April 23, 2024

New Study Finds Light Color Has Minimal Impact On Internal Clock

A recent study conducted by researchers from the University of Basel and the Technical University of Munich challenges the long-held belief that light color significantly affects the human internal clock. The study, published in the journal Nature Human Behaviour, focused on the effects of different light colors on the internal clock and sleep.

Vision, the process through which our environment is perceived, involves the interpretation of various wavelengths of light. Photoreceptors in the retina convert light into electrical impulses, which are then transmitted to ganglion cells in the retina. These ganglion cells are particularly sensitive to short-wavelength light at around 490 nanometers, which signals to the internal clock that it is daytime.

Previous research suggested that yellowish light may have a stronger influence on the internal clock than bluish light. However, the new study challenges this notion and investigates the role of light color, specifically the cones in the retina that encode light color, on the internal clock.

To study this, the researchers exposed 16 healthy volunteers to either bluish or yellowish light stimuli for one hour in the late evening, as well as a white-light stimulus as a control condition. They designed the light stimuli to differentially activate the color-sensitive cones in the retina. The stimulation of the light-sensitive ganglion cells, which are the main drivers of the internal clock, remained the same across all three conditions.

The researchers then analyzed the effects of the different light stimuli on the participants’ internal clocks, sleep onset, sleep depth, tiredness, and reaction time. The results showed no evidence that the variation of light color along a blue-yellow dimension plays a relevant role in the human internal clock or sleep. This contradicts previous findings from a mouse study.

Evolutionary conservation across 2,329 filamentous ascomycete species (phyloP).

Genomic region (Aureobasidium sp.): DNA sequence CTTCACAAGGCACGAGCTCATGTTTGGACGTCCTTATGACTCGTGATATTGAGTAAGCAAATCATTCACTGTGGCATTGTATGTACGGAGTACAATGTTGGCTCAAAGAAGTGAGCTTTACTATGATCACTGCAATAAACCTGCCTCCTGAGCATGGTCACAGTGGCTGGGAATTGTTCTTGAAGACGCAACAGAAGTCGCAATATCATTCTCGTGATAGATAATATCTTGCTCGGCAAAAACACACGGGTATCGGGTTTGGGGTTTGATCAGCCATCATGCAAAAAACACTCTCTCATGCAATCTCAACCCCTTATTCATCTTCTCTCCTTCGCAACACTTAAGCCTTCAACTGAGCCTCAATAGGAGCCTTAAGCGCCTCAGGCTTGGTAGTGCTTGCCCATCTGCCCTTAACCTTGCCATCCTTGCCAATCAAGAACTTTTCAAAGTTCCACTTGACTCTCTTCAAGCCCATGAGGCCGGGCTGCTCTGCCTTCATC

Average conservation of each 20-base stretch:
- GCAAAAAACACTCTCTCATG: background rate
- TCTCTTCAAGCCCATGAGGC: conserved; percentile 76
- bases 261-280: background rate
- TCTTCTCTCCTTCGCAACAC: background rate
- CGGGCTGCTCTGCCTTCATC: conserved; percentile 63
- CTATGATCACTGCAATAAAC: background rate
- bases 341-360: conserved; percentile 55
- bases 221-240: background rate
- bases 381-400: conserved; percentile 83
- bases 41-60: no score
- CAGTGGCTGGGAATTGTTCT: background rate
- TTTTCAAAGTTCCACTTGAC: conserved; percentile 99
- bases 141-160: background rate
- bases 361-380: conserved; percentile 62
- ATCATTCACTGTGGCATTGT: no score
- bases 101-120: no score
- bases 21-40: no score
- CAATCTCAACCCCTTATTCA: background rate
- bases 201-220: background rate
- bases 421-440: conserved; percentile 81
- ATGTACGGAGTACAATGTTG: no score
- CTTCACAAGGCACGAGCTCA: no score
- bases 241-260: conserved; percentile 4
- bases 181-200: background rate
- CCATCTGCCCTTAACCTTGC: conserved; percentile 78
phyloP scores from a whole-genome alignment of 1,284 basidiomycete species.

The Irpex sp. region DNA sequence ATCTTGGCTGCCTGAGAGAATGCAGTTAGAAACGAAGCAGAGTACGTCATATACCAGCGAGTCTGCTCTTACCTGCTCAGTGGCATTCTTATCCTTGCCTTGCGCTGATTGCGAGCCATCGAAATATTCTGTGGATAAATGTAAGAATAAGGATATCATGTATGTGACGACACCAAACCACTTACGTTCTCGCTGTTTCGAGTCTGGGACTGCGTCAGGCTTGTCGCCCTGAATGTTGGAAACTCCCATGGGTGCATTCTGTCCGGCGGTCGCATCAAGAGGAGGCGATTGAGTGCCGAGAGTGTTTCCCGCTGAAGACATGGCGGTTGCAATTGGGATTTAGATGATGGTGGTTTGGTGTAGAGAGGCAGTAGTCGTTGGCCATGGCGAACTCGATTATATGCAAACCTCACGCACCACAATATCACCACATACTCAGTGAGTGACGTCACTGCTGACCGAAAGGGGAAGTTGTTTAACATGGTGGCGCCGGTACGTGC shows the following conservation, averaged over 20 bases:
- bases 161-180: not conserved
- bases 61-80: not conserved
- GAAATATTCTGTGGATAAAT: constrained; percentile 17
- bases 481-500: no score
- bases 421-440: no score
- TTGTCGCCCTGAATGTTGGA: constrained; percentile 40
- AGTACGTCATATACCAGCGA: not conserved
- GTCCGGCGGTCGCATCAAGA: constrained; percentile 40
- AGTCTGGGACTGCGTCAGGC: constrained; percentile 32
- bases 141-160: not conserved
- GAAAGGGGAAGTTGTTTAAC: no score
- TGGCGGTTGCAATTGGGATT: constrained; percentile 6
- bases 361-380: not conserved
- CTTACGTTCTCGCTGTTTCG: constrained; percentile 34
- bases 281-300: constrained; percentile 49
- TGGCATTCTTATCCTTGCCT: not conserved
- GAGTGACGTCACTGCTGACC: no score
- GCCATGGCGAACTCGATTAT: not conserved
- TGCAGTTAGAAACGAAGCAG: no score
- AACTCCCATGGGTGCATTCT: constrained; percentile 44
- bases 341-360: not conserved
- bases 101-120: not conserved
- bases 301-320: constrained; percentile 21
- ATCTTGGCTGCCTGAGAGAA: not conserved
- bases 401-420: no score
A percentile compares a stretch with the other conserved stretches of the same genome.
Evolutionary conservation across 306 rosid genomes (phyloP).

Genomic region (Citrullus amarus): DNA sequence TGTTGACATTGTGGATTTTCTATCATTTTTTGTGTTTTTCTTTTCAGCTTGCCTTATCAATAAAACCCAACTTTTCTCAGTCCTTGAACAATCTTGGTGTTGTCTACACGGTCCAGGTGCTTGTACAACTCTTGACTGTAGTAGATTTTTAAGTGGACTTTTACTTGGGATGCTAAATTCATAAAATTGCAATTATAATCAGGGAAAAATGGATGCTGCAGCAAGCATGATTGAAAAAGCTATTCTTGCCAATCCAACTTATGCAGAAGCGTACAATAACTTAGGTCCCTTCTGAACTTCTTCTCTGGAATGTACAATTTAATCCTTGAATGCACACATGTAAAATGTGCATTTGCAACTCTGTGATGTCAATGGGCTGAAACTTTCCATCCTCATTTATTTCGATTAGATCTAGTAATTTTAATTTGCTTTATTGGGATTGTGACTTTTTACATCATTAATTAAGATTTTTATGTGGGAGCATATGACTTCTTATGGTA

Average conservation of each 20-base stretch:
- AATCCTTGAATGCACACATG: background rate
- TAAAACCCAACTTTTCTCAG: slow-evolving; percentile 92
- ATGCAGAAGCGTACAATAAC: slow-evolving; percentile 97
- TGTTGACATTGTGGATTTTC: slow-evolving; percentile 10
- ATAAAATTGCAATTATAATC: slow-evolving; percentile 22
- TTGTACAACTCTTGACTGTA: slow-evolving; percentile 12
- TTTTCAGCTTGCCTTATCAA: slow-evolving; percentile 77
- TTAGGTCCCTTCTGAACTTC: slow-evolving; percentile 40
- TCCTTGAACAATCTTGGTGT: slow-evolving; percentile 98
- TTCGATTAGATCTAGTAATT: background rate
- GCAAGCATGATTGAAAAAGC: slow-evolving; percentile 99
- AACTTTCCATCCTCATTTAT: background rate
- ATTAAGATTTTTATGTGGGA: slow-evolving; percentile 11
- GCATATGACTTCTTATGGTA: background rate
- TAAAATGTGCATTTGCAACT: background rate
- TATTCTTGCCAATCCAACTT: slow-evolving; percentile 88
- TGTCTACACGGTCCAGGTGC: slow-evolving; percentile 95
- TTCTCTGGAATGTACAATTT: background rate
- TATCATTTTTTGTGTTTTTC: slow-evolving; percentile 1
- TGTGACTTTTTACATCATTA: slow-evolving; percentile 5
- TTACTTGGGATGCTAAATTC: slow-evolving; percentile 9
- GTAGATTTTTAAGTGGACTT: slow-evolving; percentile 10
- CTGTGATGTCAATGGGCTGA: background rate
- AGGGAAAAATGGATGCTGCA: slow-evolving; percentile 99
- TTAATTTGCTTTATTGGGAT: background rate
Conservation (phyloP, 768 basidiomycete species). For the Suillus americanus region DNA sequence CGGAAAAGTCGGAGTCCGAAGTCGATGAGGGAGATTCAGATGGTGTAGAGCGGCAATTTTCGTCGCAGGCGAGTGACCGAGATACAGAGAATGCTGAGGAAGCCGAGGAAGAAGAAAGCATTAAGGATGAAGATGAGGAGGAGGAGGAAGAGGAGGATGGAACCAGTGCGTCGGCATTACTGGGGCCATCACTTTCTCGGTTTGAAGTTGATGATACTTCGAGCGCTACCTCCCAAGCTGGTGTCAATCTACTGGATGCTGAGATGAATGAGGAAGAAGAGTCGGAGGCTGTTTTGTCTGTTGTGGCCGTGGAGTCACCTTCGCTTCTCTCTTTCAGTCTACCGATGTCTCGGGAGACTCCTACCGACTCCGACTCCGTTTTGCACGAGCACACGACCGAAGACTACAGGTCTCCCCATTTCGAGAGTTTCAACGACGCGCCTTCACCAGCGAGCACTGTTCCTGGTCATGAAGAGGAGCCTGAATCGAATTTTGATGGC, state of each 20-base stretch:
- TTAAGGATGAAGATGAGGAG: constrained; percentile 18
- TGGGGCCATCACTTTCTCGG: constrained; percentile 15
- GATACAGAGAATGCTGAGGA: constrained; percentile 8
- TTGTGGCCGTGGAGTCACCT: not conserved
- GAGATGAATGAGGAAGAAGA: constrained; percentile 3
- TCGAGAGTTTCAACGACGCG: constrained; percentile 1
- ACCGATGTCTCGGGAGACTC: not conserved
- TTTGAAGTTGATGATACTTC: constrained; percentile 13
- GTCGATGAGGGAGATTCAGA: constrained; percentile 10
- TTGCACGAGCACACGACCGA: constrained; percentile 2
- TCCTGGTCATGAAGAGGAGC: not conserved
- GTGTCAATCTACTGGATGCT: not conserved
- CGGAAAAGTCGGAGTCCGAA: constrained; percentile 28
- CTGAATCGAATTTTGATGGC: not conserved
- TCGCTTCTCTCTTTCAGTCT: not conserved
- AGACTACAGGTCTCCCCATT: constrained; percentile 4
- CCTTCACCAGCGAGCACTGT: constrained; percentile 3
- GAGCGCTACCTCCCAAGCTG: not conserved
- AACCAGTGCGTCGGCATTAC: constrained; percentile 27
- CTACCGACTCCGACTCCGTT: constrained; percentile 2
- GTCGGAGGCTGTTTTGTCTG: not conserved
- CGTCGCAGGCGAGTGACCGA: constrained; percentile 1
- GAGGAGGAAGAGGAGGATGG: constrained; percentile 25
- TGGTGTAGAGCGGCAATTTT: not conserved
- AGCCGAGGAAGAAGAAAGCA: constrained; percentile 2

The study’s lead author, Dr. Christine Blume, emphasizes the importance of considering the impact of light on the light-sensitive ganglion cells when planning and designing lighting. She states that the cones and the color of light play a very minor role in this regard.

While the study provides valuable insights into the effects of light color on the internal clock, further research is needed to investigate whether different parameters, such as the duration and timing of light exposure, may yield different results. Additionally, the study addresses concerns about the impact of short-wavelength light from smartphone and tablet screens on sleep. The recommendation to avoid using these devices late in the evening or to enable night shift mode, which reduces short-wavelength light proportions, is supported by Dr. Blume.

In conclusion, the study challenges the notion that light color significantly affects the human internal clock. The findings highlight the importance of considering the impact of light on the light-sensitive ganglion cells and suggest that the color of light may have minimal relevance. As technology continues to evolve, further research and technological advancements may provide additional insights into optimizing lighting and minimizing potential disruptions to the internal clock and sleep patterns.

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1. Source: Coherent Market Insights, Public sources, Desk research
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